Wlliam Gilmore Simms
Mellichampe: A Legend of the Santee >> Chapter XXXII: The Bird Flown >> Page 273

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Page 273

Novel (Romance) | Redfield | 1854
Transcription THE BIRD FLOWN. 273
"Enemy? what enemy ?" demanded the other.
"Our old enemy, the 'swamp-fox,'" responded Tarleton,
coolly.
What, Marion ! why, where is he ?"
But a few miles off. I hope to have late breakfast with
him time serving, God willing, and our appetite for fight as
good as that for breakfast."" But know you where he is, and how? Will he stand for
your coming? Will he not fly, as usual double himself
round a cypress while you are piercing your way through its
bowels ?"
Ay, doubtless if he can ; we must try to prevent that, and
I have hopes that we can do it. His scouts have been around
us, like so many vultures, all night ; and Barsfield reports that
one has had the audacity to fire upon a sentinel. This shows
him to be at hand, and in sufficient force to warrant the belief
that he will stand a brush."" But how find him, Tarleton ? His own men can not easily
do that, and you have never yet been allowed to see his
feathers."
I shall now, however, I think ; for I perceive our guide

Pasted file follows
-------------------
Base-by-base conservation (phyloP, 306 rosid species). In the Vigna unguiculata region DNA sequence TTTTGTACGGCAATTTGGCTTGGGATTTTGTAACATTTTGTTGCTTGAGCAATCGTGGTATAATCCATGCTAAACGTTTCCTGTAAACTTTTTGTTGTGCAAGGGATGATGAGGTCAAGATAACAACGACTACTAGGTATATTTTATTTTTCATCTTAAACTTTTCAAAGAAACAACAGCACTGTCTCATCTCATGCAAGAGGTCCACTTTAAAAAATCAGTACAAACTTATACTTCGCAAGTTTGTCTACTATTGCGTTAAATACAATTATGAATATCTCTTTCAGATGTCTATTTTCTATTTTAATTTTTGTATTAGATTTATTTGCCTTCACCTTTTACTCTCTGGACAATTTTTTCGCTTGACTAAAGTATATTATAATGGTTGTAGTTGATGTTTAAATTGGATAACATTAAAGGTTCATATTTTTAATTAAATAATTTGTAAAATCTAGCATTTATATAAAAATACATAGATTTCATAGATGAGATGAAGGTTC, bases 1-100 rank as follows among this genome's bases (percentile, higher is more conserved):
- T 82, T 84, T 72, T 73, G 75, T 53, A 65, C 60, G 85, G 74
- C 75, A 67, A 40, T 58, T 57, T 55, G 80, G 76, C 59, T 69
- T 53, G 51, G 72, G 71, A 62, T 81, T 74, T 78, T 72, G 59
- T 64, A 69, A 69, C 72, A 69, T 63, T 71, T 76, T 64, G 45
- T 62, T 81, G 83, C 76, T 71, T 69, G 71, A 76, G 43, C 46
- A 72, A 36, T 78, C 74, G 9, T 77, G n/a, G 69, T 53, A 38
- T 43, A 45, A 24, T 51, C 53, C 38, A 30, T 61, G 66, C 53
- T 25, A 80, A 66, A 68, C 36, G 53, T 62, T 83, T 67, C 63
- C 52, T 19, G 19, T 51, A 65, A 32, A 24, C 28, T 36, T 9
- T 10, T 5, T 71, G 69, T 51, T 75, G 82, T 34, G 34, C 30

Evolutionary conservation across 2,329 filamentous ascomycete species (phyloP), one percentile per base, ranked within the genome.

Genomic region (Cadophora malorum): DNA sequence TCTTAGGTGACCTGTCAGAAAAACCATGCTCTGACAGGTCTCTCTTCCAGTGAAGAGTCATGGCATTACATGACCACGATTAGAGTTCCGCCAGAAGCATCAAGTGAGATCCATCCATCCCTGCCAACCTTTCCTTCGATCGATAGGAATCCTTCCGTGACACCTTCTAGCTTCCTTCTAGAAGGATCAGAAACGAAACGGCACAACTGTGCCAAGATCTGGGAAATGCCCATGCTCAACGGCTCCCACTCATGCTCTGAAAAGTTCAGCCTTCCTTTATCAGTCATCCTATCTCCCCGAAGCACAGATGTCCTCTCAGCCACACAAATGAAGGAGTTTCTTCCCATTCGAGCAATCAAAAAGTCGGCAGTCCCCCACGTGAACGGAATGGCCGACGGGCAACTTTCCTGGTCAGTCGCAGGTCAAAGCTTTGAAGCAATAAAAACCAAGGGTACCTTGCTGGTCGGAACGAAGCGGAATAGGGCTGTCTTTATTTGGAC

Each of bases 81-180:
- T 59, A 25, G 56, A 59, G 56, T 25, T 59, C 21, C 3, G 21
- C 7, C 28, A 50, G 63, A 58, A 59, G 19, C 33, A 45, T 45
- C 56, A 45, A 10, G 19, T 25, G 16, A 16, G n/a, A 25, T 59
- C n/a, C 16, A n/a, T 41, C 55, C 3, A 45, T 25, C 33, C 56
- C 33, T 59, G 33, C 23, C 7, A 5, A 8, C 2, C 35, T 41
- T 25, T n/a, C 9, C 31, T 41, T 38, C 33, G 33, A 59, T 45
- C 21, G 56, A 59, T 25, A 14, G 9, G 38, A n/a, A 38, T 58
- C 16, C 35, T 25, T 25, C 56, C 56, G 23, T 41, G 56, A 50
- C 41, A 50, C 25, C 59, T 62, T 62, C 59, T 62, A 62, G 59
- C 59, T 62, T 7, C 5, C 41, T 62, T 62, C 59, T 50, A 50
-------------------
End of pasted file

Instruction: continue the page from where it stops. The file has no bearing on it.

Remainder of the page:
stands in readiness, Look at him, Monc.rieff : did you ever
see such a creature ? Look at his eyes ; do they not give you
pain, positive pain, to survey them? They seem only to be
kept in his head by desperate effort ; and yet, behold his
form. He does not appear capable of effort scarcely, in-
deed, of movement. His limbs seem hung on hinges, and one
leg, as you perceive, appears always, as now, to have thrown
the whole weight of the body upon the other.""A strange monster, indeed: and is that the creature to
serve you? Can he put you on the trail ?""He pledges himself to do so. He has seen the ' swamp-
fox' and his men, all at ease, in their camp, and promises that
I shall see them too, under his guidance."
And you will trust him ?"
I will.""What security have you that he does not carry you into
trap ?"
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